skip to Main Content

Making THEM guess only makes YOU suffer

“I have come to believe over and over again that what is most important to me must be spoken, made verbal and shared, even at the risk of having it bruised or misunderstood…My silences had not protected me. Your silences will not protect you….What are the words you do not yet have? What are the tyrannies you swallow day by day and attempt to make your own, until you will sicken and die of them, still in silence? We have been socialized to respect fear more than our own need for language.” -Audre Lorde

Having reasonable expectations isn’t the same thing as being clear with others.

In other words, the mere fact that your expectations may be fair (given your background assumptions and so forth) does not, in and of itself, mean that other people will be consciously aware of what you’re expecting from them.

In relationships, being reasonable is not enough. One must put forth the effort necessary to communicate.

Making sense inside of your own head will never be a good substitute for making your needs known.

It’s easy to find loyal friends who’ll comfort us by saying “I totally see your point of view.” It’s a lot harder to take responsibility for articulating that point of view to the people who can actually do something about it.

If you need something, figure out a way (and yes, that involves work, study, risk, and possible discomfort) to get your message across.

Don’t settle for being a reasonable complainer or an understandable martyr. Stand up, step forward, and speak out.

Your needs matter. Why risk leaving their fulfillment in the hands of someone else’s ability to guess what they are?

The unexpressed life (is not worth living)

I Can't Speak“Don’t bend; don’t water it down; don’t try to make it logical; don’t edit your own soul according to the fashion. Rather, follow your most intense obsessions mercilessly.” -Franz Kafka

None of us want to be abandoned.

None of us want to feel rejected.

No one wakes up in the morning hoping they will hear someone say, “I don’t love you anymore”, “I don’t like the person you’ve become”, or “I’m no longer interested in being friends.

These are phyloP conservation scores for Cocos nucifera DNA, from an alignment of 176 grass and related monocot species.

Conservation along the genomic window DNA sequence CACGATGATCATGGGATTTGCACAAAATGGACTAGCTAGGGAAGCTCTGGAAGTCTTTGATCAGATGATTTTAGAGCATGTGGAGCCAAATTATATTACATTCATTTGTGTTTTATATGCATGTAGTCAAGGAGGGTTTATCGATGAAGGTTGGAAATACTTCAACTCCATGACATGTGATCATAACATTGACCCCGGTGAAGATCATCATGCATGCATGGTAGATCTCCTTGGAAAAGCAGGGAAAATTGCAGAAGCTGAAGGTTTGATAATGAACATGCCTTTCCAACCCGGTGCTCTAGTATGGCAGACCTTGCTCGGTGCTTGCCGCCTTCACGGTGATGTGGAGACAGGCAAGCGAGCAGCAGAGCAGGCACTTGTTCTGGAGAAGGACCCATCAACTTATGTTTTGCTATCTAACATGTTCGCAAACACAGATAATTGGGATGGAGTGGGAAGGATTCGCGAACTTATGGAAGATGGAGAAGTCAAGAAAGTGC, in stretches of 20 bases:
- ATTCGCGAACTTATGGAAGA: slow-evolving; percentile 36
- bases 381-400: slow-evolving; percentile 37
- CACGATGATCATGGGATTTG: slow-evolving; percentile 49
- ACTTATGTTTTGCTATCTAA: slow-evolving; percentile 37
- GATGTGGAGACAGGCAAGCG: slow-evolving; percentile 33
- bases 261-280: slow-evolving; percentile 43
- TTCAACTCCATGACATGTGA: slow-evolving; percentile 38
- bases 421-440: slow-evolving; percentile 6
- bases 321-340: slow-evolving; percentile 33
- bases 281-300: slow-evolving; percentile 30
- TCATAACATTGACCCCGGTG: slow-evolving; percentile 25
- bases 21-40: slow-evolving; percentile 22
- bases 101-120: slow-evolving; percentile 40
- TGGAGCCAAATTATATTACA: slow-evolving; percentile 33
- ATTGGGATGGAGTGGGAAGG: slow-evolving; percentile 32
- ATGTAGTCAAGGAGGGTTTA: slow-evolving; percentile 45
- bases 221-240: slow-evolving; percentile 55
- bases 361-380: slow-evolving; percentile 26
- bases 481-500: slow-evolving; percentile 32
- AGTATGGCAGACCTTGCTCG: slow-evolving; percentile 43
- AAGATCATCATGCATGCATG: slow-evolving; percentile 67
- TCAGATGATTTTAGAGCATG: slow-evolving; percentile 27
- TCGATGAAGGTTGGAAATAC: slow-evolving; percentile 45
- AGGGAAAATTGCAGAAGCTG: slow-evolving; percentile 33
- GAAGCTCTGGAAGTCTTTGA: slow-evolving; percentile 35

Nevertheless, we all must, at some point, exercise the courage necessary to let the people in our lives experience the truth of who we are.

Sometimes, they will surprise us with their ability to accept us unconditionally.

Sometimes, they will disappoint us with their disapproval.

Either way, when we are honest in the places that we need to be, we will discover what it is like to experience our relationships as accurate reflections of our real self.

Audre Lorde wrote: “I have come to believe over and over again that what is most important to me must be spoken, made verbal and shared, even at the risk of having it bruised or misunderstood.” 

What’s worse: 1) having an opinion that gets bruised? or 2) having a life that feels bitter and boring because you’re too afraid to have an opinion?

What sounds more scary: 1) Being misunderstood? or 2) being miserable and mundane because you never take the risk of being misunderstood?

Socrates said, “the unexamined life is not worth living.”

Ditto for the unexpressed life.

The wisdom of making love

the-notebook

“Don’t explain your philosophy. Embody it.” -Epictetus

The touch of a lover’s hand is more than a thousand insights.

The taste of a passion-filled kiss is more illuminating than a lifetime of contemplation.

Of all the knowledge to be gained, none is greater than that which is attained in a single hour of making love.

Audre Lorde wrote: “Our erotic knowledge empowers us, becomes a lens through which we scrutinize all aspects of our existence, forcing us to evaluate those aspects honestly in terms of their relative meaning within our lives.”

To romanticize is to philosophize.

To embrace the sensual is to make sense of the usual.

If philosophy is the love of wisdom, then the denial of love-making is the height of foolishness.

Back To Top